Before you make a purchase, find out what materials were used to make the item and where they came from. By choosing more sustainable fabrics, you can help reduce the environmental impact of your closet.
For example, organic cotton is more sustainable than conventional cotton since organic farming uses no chemicals, fertilisers or pesticides, and often uses less water.
Fabrics like modal and bamboo are also great options, provided that the trees harvested to make the fibres were responsibly sourced.
Petroleum-based fabrics like polyester release microplastics when washed (and even while you’re wearing them), so they are best to avoid. These tiny plastics damage our eco-systems and pollute our waterways.
Although recycled options are definitely better, it’s important to remember that recycled polyester will still shed these harmful microfibres.
It’s always worth considering where the garment will end up once you’re finished with it. Importantly, this is one of the most environmentally damaging aspects of fast fashion.
Biodegradable and compostable fabrics, such as pure cotton and linen, are perhaps the only truly circular solution. But, we can prolong the life of any garment by simply investing in quality pieces and taking care of them properly.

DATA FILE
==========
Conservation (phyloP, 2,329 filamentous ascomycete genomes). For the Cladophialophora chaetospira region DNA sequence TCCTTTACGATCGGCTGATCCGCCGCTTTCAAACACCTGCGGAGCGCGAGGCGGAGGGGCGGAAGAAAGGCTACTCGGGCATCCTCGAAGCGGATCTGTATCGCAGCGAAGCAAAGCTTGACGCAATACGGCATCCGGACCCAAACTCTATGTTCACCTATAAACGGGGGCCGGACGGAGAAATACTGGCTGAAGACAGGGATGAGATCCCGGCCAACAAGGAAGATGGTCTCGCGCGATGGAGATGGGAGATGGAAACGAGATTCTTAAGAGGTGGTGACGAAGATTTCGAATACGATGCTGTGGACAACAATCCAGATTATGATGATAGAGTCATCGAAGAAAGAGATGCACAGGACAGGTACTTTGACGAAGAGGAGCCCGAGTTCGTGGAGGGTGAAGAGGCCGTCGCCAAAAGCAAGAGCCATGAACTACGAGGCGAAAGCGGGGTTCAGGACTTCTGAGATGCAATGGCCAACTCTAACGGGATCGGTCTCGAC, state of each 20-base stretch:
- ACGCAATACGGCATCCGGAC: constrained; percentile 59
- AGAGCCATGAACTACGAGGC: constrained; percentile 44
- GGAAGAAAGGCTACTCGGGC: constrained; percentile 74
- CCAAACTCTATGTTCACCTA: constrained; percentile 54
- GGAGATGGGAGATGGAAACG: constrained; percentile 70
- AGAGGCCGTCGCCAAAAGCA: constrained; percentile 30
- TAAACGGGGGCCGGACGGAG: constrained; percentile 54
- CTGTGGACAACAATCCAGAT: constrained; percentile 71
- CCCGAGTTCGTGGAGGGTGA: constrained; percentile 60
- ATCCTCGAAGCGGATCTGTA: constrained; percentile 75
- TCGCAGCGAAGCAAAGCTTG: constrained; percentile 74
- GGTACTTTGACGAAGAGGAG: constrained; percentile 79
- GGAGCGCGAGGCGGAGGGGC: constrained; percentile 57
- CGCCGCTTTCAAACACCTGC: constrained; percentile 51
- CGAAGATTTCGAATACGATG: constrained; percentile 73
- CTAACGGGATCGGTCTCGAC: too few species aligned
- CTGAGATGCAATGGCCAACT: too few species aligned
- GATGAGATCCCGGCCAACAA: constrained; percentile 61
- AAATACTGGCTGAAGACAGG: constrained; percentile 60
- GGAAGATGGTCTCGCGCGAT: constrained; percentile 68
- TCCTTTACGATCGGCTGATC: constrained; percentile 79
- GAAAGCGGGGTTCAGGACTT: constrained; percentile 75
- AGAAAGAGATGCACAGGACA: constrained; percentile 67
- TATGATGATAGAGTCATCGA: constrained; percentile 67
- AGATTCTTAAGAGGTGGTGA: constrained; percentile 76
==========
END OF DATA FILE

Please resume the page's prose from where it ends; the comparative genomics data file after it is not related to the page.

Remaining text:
Is the price realistic and fair?
It’s easy to be lured in by the promise of trendy, fashionable clothes at low prices. But things are not always what they seem.
The next time you come across a piece of clothing that costs less than a cup of coffee, ask yourself: Why is this garment so cheap? And if I’m paying so little, who is really paying the price?
One of the reasons so-called ethical or sustainable manufacturing tends to garner a higher price tag is that it must meet higher standards, from the raw materials to the production facilities and worker safety.
While synthetic materials might be cheaper, they are also more harmful to the environment. Also bear in mind that If an item is very cheap, it’s unlikely the person who made it was paid a fair wage, which brings us to the next question.
Where was it made and by whom?